Skeleton reconstruction of Nodosaurus (1921)
|Lower Cretaceous (Upper Albium )|
|107.5 to 100.5 million years|
|Marsh , 1889|
Until 2011, only parts of the pelvis , individual bone plates and isolated bones of the postcranial skeleton of the Nodosaurus had been found. On this basis, it was assumed that they were medium-sized ankylosaurs, which reached an estimated length of 4 to 6 meters. Like all representatives of this group, his body was covered with bone plates (osteoderms). In addition to large plates, this armor also consisted of small, bony cusps. Like all Ankylosauria, this dinosaur may have moved quadruped (on all fours), the trunk was stocky and the limbs short and strong. Like all ankylosaurs, it was probably herbivorous.
Discovery and naming
Fossil finds of Nodosaurus were discovered by Othniel Charles Marsh in the course of the confrontation with Edward Drinker Cope known as the Bone Wars in the Frontier Formation in the US state of Wyoming and first described in 1889. The name (translated "knot lizard") alludes to the bony cusps. Nodosaurus was also the first ankylosaur to be discovered in North America. The finds are dated to the late Lower Cretaceous (Upper Albian ) to an age of approx. 107 to 100 million years.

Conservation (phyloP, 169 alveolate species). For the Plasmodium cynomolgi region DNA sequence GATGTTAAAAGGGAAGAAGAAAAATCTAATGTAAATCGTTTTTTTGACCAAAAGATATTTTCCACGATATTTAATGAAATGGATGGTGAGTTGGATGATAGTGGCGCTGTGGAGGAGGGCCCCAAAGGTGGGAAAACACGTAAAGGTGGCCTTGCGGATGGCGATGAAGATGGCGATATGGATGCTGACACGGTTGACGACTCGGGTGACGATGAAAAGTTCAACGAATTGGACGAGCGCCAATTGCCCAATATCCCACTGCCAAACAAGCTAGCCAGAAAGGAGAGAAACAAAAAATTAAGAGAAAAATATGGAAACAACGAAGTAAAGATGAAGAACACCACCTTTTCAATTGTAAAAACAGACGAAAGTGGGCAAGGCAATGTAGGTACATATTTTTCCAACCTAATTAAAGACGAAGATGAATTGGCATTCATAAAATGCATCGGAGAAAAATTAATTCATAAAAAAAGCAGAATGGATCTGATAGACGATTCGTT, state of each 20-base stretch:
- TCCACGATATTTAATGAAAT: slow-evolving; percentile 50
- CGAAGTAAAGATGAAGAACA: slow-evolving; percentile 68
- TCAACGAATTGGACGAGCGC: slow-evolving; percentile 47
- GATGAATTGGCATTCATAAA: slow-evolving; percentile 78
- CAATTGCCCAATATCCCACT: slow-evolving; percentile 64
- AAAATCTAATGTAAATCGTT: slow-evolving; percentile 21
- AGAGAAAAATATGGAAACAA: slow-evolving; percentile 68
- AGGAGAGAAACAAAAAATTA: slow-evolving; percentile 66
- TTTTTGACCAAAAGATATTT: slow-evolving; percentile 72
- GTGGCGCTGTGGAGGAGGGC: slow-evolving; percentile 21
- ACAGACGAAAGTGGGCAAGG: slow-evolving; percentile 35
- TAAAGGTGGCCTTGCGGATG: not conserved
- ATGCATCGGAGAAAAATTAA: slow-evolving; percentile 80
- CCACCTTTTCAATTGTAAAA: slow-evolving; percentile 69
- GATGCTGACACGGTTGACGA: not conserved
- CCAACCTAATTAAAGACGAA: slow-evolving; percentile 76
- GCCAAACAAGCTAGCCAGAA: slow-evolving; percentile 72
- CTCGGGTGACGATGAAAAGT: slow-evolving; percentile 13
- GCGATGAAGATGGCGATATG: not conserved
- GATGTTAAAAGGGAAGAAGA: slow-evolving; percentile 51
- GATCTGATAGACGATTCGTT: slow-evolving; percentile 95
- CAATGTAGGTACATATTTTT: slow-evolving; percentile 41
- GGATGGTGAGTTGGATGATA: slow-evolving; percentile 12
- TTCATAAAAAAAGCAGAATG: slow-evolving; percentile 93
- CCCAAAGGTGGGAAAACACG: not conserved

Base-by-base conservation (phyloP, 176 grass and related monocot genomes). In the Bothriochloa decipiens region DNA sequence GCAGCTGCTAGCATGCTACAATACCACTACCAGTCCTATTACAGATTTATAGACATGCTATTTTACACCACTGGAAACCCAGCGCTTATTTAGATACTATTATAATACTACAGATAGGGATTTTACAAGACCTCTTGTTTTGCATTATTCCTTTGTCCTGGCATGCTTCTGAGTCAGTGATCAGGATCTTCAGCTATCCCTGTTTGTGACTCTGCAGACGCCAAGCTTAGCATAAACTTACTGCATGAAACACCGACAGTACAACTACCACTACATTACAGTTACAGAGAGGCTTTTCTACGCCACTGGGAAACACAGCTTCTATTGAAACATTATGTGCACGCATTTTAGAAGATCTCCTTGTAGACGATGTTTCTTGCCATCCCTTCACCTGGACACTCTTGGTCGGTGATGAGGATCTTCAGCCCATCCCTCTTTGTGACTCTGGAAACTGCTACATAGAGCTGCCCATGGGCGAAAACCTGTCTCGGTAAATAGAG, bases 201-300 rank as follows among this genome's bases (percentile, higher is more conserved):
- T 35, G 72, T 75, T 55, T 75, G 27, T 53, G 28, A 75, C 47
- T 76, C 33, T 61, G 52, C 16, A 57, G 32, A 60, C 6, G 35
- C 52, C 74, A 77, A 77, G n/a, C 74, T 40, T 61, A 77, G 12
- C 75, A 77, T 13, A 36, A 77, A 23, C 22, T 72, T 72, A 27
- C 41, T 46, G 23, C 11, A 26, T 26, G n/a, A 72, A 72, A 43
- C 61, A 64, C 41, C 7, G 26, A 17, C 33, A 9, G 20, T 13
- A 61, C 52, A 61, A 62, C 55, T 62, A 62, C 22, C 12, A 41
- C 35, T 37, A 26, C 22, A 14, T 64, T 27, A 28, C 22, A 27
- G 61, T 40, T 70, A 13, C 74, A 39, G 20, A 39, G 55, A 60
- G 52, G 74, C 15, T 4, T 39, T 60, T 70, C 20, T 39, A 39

Nodosaurus is the namesake of the Nodosauridae , one of the two subgroups of the Ankylosauria and is counted in this group in most classifications. Vickaryous, M. et al. (2004), however, consider the findings to be too sparse for an exact classification and list it as "Ankylosauria incertae sedis ."
- Matthew K. Vickaryous, Teresa Maryańska , David B. Weishampel : Ankylosauria. In: David B. Weishampel, Peter Dodson , Halszka Osmólska (eds.): The Dinosauria . 2nd edition. University of California Press, Berkeley CA et al. 2004, ISBN 0-520-24209-2 , pp. 363-392.
- David E. Fastovsky , David B. Weishampel: The Evolution and Extinction of the Dinosaurs. 2nd edition. Cambridge University Press, Cambridge 2005, ISBN 0-521-81172-4 .
- Gregory S. Paul : The Princeton Field Guide To Dinosaurs. Princeton University Press, Princeton NJ et al. 2010, ISBN 978-0-691-13720-9 , p. 236, online .